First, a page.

When we divorce will we split my personal savings account?

Cheryl (Guest) on Thursday, October 04 2012, 07:17 AM
When my husband and I were engaged, I had finished business school and as a graduation present my parents gave me $50K to start my own business. We got married, moved into a Boston Metrowest suburb and started a family right away. My plans to start a business got put aside. The money has been in a savings account. Now we are getting divorced and he thinks he is entitled to half of this asset. I have a card from my parents saying how proud they are of me and that they are gifting me the money to pursue my dreams of having my own company. Will my husband be awarded half this asset?
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    Replied by Attorney David Rubin on Friday, October 05 2012, 02:07 PM · Hide · #1
    The question is whether the $50,000 which you received before you married is a marital asset that is subject to division, now that you are getting divorced. Arguably, if you received the money before you married, that asset could be viewed as yours. But the longer you are married, especially with children, there is a counter argument that all assets are part of the marital estate. Therefore, the $50,000 might get split on a 50-50 basis, or any other percentage that you negotiate. The bigger issue that this problem presents is whether you are entitled to alimony, which means spousal support, and is a separate stream of income from child support. It is important that you had set aside your career to start a family while your husband pursued his career. The new alimony reform statute in Massachusetts addresses this. You might be able to receive some kind of short term alimony, such as rehabilitative or reimbursement alimony to give you a financial cushion to support yourself or start a new business in the period following your divorce. General term alimony, which is more open-ended, might be appropriate for a long term marriage. This would help to address the sacrifices that you made early in the marriage so that your husband could pursue his career.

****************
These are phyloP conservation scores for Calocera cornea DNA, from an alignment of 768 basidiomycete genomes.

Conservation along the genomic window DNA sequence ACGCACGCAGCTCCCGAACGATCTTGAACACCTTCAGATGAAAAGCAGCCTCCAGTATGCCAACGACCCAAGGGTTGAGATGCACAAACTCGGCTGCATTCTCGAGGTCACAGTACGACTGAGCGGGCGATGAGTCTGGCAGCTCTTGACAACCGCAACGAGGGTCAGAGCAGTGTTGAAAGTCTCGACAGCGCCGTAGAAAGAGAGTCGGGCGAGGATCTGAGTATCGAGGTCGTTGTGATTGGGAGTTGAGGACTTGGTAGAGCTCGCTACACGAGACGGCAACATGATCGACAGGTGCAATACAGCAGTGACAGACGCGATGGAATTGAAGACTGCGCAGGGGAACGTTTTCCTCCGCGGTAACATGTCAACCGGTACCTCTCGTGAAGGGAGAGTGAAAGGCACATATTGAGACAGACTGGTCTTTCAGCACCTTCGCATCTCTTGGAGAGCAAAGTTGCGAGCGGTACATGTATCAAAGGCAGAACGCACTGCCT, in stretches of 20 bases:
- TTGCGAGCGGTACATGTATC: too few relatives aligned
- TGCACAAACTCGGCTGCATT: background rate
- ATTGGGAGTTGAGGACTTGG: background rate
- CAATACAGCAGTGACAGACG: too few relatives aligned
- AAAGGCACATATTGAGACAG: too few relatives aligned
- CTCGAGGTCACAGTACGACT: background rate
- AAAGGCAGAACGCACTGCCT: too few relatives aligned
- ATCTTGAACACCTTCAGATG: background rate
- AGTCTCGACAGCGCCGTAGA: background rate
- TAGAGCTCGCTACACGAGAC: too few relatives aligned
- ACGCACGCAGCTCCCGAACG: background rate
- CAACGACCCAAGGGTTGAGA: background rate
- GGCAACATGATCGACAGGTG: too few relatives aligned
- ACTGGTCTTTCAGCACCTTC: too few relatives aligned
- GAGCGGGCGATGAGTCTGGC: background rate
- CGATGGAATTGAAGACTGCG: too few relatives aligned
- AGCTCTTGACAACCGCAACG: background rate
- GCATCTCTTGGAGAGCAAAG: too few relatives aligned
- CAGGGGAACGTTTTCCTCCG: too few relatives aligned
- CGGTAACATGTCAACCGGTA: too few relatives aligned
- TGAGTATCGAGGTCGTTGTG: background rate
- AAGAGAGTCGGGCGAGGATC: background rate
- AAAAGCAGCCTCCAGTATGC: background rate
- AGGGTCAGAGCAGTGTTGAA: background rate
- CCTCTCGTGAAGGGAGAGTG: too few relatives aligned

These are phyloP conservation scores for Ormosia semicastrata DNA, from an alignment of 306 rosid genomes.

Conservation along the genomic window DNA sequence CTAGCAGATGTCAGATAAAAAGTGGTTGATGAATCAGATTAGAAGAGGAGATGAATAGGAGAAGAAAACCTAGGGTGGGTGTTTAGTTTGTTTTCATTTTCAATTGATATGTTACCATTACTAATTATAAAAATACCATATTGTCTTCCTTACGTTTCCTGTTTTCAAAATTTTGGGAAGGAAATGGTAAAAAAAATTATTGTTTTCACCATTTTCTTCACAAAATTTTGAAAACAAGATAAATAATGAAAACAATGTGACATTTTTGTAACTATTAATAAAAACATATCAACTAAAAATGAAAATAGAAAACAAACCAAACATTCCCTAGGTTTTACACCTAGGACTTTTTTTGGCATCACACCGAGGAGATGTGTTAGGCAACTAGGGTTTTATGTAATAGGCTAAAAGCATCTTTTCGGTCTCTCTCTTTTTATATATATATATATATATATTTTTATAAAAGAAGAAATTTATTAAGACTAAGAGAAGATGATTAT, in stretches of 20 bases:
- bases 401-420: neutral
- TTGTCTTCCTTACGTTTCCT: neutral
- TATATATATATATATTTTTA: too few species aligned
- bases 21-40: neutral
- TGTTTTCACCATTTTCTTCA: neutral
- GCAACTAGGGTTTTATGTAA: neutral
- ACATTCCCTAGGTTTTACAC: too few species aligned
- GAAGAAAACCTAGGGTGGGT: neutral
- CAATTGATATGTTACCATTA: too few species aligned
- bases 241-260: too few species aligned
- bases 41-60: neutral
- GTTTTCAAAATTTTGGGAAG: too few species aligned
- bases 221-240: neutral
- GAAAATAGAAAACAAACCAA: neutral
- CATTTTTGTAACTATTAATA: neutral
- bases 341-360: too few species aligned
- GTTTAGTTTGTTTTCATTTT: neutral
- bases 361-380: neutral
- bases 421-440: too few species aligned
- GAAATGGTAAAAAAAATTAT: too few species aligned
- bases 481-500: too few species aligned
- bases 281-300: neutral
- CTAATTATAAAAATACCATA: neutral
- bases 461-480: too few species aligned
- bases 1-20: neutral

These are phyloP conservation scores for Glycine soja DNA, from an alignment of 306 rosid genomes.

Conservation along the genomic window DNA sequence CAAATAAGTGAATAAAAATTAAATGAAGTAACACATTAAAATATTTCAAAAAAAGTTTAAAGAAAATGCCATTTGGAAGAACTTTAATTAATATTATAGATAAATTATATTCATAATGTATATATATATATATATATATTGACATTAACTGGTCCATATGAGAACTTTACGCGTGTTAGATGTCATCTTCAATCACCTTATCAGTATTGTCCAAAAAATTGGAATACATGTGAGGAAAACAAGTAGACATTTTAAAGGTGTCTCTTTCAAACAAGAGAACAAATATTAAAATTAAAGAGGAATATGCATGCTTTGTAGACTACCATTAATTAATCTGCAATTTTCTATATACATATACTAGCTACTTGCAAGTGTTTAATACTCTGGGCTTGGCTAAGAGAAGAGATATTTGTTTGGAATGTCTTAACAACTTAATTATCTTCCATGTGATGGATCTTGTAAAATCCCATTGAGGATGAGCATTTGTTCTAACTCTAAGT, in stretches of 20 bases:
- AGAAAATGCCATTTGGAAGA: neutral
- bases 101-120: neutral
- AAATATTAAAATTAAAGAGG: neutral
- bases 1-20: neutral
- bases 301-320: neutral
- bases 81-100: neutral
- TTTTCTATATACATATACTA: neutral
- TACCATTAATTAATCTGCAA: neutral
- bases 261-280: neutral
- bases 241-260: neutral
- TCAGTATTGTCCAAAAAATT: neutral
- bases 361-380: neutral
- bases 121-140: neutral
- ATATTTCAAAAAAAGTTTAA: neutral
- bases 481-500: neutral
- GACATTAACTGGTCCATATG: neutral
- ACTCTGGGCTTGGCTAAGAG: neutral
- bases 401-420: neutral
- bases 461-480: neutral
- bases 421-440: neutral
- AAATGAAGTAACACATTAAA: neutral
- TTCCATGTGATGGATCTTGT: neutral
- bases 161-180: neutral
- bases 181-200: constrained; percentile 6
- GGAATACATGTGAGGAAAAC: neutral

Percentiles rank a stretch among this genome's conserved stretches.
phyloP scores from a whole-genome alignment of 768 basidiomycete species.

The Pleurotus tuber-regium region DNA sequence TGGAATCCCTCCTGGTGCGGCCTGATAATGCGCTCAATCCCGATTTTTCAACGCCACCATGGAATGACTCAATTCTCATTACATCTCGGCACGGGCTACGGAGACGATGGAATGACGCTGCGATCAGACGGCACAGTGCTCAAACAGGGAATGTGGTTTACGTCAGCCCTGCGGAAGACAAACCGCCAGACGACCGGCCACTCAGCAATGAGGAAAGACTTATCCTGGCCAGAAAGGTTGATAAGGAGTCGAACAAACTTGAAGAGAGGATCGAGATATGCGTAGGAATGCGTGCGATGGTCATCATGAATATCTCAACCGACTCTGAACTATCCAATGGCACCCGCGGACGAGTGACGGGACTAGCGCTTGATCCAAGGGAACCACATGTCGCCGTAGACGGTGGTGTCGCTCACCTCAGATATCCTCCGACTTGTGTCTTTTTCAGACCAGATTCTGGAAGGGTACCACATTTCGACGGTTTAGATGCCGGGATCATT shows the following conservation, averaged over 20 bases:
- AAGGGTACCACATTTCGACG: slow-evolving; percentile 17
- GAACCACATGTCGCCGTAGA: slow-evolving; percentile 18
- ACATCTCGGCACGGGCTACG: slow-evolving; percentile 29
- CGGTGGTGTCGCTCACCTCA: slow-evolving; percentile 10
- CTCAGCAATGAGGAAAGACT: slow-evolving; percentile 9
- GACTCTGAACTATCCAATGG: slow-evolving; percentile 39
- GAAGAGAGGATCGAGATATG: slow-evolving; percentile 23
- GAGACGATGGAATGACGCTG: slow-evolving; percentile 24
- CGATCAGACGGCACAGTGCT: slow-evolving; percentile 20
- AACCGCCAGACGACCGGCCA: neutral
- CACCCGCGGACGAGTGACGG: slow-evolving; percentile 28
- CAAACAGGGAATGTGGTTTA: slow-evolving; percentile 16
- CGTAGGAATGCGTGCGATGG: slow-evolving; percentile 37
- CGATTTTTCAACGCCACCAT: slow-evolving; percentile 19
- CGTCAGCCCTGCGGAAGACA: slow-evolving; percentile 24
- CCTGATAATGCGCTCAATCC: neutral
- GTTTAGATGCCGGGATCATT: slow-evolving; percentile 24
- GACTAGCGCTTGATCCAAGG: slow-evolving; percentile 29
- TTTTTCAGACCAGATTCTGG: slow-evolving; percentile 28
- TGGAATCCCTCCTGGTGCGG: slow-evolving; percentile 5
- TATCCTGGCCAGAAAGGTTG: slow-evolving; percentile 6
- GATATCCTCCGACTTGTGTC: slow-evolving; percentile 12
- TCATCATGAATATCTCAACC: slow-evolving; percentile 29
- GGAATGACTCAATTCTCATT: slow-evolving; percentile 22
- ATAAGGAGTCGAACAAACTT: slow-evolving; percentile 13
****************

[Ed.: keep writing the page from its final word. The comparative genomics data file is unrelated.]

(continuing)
The new alimony statute has guidelines on both how much alimony gets paid and its duration. In all cases, his capacity to pay alimony and your need to receive alimony are the primary criteria in awarding alimony. There are other important factors that affect alimony. Some of these include cohabitation with another person and retirement. These and other issues may be a trigger to modify or terminate alimony.
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